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A Look At The Numbers: The market/economy over the last year
Old 10-10-2009, 08:33 PM   #1
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A Look At The Numbers: The market/economy over the last year

He's a by-the-numbers look at the stock market and the economy since the eight-day crash one year ago:

• $11.2 trillion: Total losses in the stock market from the Dow's peak in October 2007 to the March 2009 bottom.
• $4.6 trillion: Total gains in the stock market since March 9.
• 6: The number of the 10 worst point drops in the 113-year history of the Dow that occurred in 2008. The 777-point drop on Sept. 29, 2008, ranks No. 1.
• 3: The number of the 10 worst percentage drops that occurred in 2008. The Sept. 29 decline of 9 percent is the third-biggest behind 22.6 percent on Oct. 19, 1987, and 10 percent on April 14, 2000.
• 92 percent: Decrease in Citigroup Inc.'s share price from Oct. 10, 2008, ($13.90) to March 9 ($1.05).
• 341 percent: Increase in Citigroup's share price from March 9 to Friday's close of $4.63.
• 18-20: The historical average for the Volatility Index of the Chicago Board Options Exchange, also known as the VIX, or "Fear Index."
• 89: Where the VIX peaked last October.
• 23: Where the VIX was on Friday.
• 16 percent: The amount by which the Dow's closing level on Friday was higher than its average close the previous 200 days. Earlier this month the number hit 20 percent, the highest since the early 1980s.
• $6.5 trillion: Value of assets in stock mutual funds at end of 2007.
• $3.7 trillion: Value at the end of 2008.
• $4.5 trillion: Value at the end of August.
• -$72 billion: Net cash flow (money put in minus money taken out) for stock mutual funds in October 2008.
• -$25 billion: Net cash flow in March.
• $4 billion: Net cash flow in August.
• $9: The amount, out of every $10 investors put into mutual funds in August, that went into bond funds.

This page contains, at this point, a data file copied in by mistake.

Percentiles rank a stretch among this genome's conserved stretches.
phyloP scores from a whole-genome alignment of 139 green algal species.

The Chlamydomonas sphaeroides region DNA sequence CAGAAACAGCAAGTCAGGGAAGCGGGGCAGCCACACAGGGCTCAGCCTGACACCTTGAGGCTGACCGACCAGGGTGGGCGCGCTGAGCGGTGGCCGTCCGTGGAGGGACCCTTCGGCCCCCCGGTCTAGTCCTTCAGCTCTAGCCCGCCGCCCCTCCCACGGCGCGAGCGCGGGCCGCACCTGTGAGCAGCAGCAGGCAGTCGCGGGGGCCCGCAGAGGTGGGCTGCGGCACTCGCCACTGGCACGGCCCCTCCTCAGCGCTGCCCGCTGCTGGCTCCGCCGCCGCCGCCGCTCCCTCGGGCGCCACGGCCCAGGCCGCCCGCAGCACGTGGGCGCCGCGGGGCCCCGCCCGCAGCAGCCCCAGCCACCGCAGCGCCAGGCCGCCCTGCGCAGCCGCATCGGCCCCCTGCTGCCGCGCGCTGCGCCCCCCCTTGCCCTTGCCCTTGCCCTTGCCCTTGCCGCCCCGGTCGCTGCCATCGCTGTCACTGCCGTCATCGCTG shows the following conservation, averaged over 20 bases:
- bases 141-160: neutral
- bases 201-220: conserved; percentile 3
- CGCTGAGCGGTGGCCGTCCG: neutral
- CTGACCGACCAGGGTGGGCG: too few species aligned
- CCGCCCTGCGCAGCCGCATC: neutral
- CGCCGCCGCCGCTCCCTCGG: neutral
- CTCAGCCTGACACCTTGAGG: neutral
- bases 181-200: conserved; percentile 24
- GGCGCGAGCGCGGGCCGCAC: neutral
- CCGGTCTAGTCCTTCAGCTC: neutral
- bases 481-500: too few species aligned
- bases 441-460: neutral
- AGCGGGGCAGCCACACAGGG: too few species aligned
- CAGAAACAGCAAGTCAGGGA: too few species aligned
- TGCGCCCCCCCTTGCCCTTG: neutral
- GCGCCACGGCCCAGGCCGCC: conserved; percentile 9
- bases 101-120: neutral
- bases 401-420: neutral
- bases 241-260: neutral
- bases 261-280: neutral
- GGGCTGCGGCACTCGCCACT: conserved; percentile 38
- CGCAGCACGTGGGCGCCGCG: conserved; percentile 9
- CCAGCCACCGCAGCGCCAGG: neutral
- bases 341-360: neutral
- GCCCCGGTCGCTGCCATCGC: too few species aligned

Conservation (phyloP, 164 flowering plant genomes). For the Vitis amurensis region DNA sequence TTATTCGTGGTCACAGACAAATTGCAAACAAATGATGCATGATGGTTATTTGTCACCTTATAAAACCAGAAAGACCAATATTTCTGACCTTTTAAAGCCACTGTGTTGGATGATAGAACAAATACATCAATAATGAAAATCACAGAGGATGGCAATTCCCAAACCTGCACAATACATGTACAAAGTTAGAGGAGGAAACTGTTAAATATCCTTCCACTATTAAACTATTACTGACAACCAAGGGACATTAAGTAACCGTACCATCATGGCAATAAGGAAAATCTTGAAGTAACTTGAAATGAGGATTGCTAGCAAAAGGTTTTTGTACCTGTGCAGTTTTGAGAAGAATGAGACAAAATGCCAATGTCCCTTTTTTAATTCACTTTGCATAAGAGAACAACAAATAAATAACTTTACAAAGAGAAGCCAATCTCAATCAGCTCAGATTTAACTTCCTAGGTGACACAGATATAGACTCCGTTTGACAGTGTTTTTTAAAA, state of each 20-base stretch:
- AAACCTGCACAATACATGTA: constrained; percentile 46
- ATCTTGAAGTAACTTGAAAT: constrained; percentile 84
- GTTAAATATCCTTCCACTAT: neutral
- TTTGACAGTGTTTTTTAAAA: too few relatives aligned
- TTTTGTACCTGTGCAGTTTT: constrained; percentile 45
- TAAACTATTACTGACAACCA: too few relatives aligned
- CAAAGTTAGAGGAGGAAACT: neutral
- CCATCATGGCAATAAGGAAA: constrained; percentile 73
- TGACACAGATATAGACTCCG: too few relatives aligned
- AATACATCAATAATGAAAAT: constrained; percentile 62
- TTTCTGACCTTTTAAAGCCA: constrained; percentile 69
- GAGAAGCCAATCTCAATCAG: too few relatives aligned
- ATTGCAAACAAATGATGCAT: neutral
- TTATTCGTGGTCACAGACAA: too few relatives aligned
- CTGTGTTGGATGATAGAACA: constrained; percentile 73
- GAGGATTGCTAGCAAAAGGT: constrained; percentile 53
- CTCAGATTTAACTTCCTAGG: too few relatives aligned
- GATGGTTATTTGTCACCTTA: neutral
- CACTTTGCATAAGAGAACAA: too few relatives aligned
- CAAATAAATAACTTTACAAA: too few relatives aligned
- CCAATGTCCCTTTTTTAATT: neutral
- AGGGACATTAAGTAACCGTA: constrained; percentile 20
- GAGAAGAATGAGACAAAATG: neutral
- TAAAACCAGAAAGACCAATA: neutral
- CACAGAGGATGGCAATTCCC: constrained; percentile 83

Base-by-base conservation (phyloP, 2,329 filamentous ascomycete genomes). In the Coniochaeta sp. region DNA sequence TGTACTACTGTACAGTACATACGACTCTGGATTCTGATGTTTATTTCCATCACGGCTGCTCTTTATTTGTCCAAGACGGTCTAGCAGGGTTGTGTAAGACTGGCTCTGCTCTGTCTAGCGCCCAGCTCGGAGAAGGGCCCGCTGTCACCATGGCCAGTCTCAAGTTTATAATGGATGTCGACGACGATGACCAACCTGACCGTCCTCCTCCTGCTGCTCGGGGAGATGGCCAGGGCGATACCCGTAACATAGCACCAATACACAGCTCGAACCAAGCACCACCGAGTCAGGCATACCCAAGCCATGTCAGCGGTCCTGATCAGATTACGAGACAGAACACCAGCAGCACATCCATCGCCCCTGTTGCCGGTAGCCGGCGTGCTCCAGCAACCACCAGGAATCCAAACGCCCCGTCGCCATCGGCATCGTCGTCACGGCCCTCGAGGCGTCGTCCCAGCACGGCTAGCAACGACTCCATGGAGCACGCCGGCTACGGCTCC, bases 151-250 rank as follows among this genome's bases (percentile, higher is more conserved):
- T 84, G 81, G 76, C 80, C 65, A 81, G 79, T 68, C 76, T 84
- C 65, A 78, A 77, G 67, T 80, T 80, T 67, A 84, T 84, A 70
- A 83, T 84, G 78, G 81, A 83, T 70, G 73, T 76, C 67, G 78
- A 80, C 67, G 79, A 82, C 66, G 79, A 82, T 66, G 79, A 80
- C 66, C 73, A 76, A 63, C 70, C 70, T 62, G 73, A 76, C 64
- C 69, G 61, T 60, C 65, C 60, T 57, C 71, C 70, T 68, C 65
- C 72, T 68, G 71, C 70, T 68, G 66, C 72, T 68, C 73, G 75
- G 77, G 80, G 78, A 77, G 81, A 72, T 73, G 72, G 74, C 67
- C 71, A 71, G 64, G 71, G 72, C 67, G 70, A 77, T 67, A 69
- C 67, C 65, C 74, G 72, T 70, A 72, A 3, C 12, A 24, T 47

• $855.40: The price of an ounce of gold on Oct. 10, 2008.
• $1,048.60: The price of an ounce of gold on Friday.
• 6.2 percent: Unemployment rate a year ago.
• 9.8 percent: Unemployment rate today.
• 95.2: Consumer confidence two years ago. Reading above 90 means the economy is on solid footing; above 100 signals strong growth.
• 25.3: Consumer confidence in February — record low.
• 53.1: Consumer confidence today.
• 2.8 percent: Decline in retail sales in October and December 2008.
• 2.7 percent: Increase in retail sales in August.
• 4.75 percent: Federal funds rate two years ago.
• 1 percent: Fed funds rate last October.
• 0 - 0.25 percent: Fed funds rate today.
• 4.81 percent: London interbank offered rate (LIBOR), the amount banks charge each other to borrow money for three months, at its peak, on Oct. 10, 2008.
_0.28 percent: Three-month LIBOR rate Friday.
• -0.5 percent: Personal savings rate in 2005 as home prices were soaring.
• 6.9 percent: Personal savings rate in May.
• $975 billion: Credit card debt held by Americans last September.
• $899 billion: Credit card debt held at the end of August, down 8 percent.
• 7 million: Home resales in 2005, a record year.
• 4.5 million: Home resales in January at annual rate.
• 5.1 million: Home resales in August at annual rate.
• $245,000: Median price of homes sold in 2006 — record high.
• $213,000: Median price of homes sold last October.
• $195,000: Median price of homes sold in August.

http://news.yahoo.com/s/ap/20091010/...by_the_numbers
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Old 10-10-2009, 08:51 PM   #2
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Very interesting. Did you compile those numbers yourself or from another source?
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Old 10-10-2009, 09:43 PM   #3